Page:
In the 14th century, Kacchiappa SivAchAriyAr (கச்சியப்ப சிவாசாரியார்)wrote Kan^tha PurANam(கந்தபுராணம்) using Skanda PurANa in Sanskrit as his basis. This was followed later by a series of purANams written by others (கோயிற்புராணம், ஆதி புராணம், மேருமந்திர புராணம், சீறாப் புராணம்)
126.96.36.199. Kan^tha PurANam (கந்தபுராணம்)
Though the mythology of Kan^tha purANam was of VEdhic origin, Kacchiappa SivAchAriyAr (கச்சியப்பசிவாசாரியார்) took it upon himself to adopt the biographical details of Kan^than (கந்தன்) to make into a true Thamizh epic as stated by the author in the following poem.
The original Sanskrit work, Skanda PurANA was made up of six sections of which the Sankara Sankithai (சங்கர சங்கிதை), the fifth and the largest, contained the Siva rakasiya kANdam(சிவரகசிய காண்டம்).. The latter is made up of seven chapters (காண்டம்) of which the first six were modified by the author and the seventh, the upadEsa kANdam (உபதேச காண்டம்) by his student GnAna VarOdhayar (ஞானவரோதயர்) to constitute the Kan^tha purANam in Thamizh (10345 poems).
Kacchiappa SivAchAriyAr (1350-1420 A.D.) was a scholar in Thamizh, Sanskrit, the scriptures as well as in Saiva SitthAn^tham (சைவசித்தாந்தம்).
What made his work monumental is his love of the Thamizh culture and personal devotion to Kan^than or Murugan(முருகன்). Out of all the mythological details arising from the VEdhic systems, the one retained by the Thamizh people without any hesitation pertains to the image of Murugan, the second son of Sivan. Whether this partisan attitude is due to Murugan's origin in the SaravaNa spring (சரவணப்பொய்கை)or to his upbringing by the six Thamizh women (கார்த்திகைப்பெண்டிர்) is not known. It is also possible that his marriage to the hunter girl, VaLLi (குறமகள் வள்ளி) and his patronage of the Thamizh language through his blessings to the legendary agatthia Munivar(அகத்திய முனிவர்) could have contributed to his popularity in the Thamizh region.
In addition, Thamizh people have always been captivated by the beauty and power of Murugan. He is believed to the personification of Lord Sivan himself and has been an integral part of the Thamizh culture. It is no surprise, therefore, that a Thamizh epic devoted exclusively to praise Kan^than's glory was very well received.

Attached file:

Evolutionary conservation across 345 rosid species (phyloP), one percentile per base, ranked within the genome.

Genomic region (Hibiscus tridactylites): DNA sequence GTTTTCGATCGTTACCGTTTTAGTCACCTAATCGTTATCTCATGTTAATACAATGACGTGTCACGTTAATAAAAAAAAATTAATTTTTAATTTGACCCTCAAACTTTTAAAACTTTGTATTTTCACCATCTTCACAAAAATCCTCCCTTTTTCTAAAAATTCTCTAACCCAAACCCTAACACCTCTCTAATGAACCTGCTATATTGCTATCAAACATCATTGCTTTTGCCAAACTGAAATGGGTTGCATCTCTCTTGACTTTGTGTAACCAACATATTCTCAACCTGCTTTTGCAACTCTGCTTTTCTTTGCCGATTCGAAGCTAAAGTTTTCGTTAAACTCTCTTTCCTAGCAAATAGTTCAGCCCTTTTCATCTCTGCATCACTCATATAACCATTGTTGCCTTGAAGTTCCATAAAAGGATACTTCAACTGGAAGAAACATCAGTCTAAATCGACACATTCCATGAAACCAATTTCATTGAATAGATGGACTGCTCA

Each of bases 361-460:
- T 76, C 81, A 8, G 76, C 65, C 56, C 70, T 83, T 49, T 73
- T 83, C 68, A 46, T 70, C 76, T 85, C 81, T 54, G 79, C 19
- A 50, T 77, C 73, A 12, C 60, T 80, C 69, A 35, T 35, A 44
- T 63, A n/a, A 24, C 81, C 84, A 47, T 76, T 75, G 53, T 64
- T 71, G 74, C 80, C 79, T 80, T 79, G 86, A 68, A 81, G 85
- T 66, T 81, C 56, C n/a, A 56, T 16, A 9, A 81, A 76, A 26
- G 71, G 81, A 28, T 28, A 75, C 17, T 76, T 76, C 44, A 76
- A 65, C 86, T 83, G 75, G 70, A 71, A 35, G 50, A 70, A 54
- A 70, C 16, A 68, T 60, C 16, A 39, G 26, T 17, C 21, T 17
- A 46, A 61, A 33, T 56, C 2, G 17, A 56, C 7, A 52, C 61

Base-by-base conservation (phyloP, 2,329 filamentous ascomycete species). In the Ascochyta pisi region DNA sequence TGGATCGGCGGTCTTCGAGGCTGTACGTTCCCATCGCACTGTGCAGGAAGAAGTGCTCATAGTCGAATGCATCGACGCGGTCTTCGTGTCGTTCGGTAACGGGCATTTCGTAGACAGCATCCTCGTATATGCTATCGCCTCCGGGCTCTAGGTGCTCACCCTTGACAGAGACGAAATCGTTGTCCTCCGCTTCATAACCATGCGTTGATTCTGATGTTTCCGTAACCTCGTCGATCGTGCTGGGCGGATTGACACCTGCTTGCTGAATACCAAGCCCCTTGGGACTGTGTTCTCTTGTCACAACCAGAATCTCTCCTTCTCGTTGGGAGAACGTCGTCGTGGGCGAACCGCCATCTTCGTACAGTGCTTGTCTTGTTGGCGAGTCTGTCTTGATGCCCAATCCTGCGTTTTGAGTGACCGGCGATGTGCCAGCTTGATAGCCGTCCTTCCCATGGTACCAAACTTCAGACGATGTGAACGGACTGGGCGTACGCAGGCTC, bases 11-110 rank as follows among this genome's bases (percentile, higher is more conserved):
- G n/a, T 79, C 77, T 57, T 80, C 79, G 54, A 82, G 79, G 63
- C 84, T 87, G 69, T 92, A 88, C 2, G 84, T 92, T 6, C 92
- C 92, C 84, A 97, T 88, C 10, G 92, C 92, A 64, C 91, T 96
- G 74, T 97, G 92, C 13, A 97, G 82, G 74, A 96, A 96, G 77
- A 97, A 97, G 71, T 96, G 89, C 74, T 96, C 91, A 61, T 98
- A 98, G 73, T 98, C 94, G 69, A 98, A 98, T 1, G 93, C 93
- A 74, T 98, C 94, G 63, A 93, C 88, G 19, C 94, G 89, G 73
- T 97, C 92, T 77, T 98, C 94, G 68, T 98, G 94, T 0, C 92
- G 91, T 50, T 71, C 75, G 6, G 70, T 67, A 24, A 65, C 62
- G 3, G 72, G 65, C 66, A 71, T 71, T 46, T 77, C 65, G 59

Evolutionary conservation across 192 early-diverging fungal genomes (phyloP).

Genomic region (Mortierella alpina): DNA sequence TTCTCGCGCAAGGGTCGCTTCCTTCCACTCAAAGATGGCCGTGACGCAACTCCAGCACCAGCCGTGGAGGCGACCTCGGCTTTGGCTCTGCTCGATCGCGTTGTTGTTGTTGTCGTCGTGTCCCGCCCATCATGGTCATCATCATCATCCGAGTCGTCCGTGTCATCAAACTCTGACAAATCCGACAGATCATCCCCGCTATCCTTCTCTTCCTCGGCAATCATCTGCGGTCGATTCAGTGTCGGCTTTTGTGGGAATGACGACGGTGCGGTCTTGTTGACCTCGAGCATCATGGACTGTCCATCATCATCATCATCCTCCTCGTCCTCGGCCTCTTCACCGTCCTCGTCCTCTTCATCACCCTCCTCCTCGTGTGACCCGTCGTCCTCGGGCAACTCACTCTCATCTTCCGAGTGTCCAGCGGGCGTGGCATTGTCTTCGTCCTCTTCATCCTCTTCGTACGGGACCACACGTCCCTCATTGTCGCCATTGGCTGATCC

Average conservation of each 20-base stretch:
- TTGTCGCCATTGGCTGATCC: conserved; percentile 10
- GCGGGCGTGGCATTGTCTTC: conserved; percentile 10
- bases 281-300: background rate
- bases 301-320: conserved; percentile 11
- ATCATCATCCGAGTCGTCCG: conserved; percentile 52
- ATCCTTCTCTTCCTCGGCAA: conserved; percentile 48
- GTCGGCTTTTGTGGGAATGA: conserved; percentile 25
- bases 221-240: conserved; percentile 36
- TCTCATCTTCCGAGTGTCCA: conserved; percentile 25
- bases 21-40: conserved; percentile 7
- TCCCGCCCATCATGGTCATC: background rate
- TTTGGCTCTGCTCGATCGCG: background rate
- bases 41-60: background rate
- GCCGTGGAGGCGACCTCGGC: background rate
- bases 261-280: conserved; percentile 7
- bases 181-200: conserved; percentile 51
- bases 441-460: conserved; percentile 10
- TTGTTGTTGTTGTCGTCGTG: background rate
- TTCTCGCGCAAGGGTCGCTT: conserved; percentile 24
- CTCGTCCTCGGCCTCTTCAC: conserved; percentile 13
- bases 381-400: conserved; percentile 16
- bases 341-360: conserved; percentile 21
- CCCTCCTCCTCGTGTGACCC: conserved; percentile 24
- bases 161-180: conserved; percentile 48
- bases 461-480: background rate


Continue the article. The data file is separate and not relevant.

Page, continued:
In one sense, Kacchiappa SivAchAriyAr's work was the Saivaite equivalent of Kampan's adoption of the Vaishnavaite epic, rAmAyaNam. Both the poets used the legends as their models and made appropriate changes in the story to depict the literary style, the culture and values unique to the Thamizh people. The sentiments of the Thamizh people regarding how high they cherished this work are reflected in the following proverbs: .
Dr.K.Zvelebil's "The Smile of Murugan" is an example of its universal literary appeal.
188.8.131.52.1. Salient Features of Kan^tha PurANam
a) The legendary aspect of Murugan's blessings (அருள்) to the author is revealed in the invocation to Vin^Ayakar (விநாயகர் காப்பு)wherein the following sentence is found: (திகட சக்கரச் செம்முக மைந்துளான்). When he was criticized that the syntax when (திகழ் + தசக்கரம்) to give (திகடசக்கரம்) was wrong, Murugan himself came in the form of a poet next day and proved that there was a grammatical precedence in VIra SOzhium (வீரசோழியம்) in support of the questionable syntax.
b) Kan^tha PurANam is well known for crystallizing the Saiva SitthAn^tha doctrine (சைவசித்தாந்தம்) as can be seen in the following poem. The advaitha philosophy that the AnmA(ஆன்மா) and Sivan (பிரமம்) are not two different things but are the same is explained beautifully:
The absolute devotion (பக்தி) of Kacchiappa SivAchAriyAr to Lord Murugan is evident in the following poem. He had reiterated very clearly that absolute devotion to the Supreme Being (பிரமம்) which is capable of manifesting himself in an abstract or concrete form, all in one and one in all, is the only way for salvation.
c) In the midst of his preoccupation to convey the doctrines of Saivaite philosophy, Kacchiappa SivAchAriyAr did not miss any opportunity to discuss the lighter sides of love and romance. When VaLLi, the hunter girl, was indifferent to Murugan's approaches, he pleaded as follows: "If you do not speak, if you do not even smile, if you do not caste a glance at me, if you do not appreciate my feelings of lust and love, be rest assured that you have to pay for it eventually".
d) The literary finesse of the poet is depicted in the following poem where the enemy, SUrapanman (சூரபன்மன்) goes on his grand rounds with pomp and show. Hearing him coming accompanied by his vast army, the entire world was trembling in its shoes and was seeking shelter:
184.108.40.206. PattinatthAr (Pattinatthup piLLaiyAr) (பட்டினத்துப் பிள்ளையார்)
This poet who lived in the 14th century A.D. was a devout Saivaite ascetic and a Thamizh scholar. He is not to be confused with PattinatthatikaL of the 11th century. His style of Thamizh is extremely simple and contains many colloquial words so that ordinary people find it easy to understand. He is a hard core ascetic and condemns the usefulness of family life (இல்லற வாழ்க்கை) strongly.
It is hardly possible that his level of earthly renunciation can be emulated by ordinary people in any walk of life. Critics consider him to be a negativist and a pessimist. Despite these citicisms, his poems have been collated into a Thanip PAtal Thirattu தனிப்பாடல்திரட்டு). These collections are very popular and thought provoking. A few examples which are self explanatory are given below: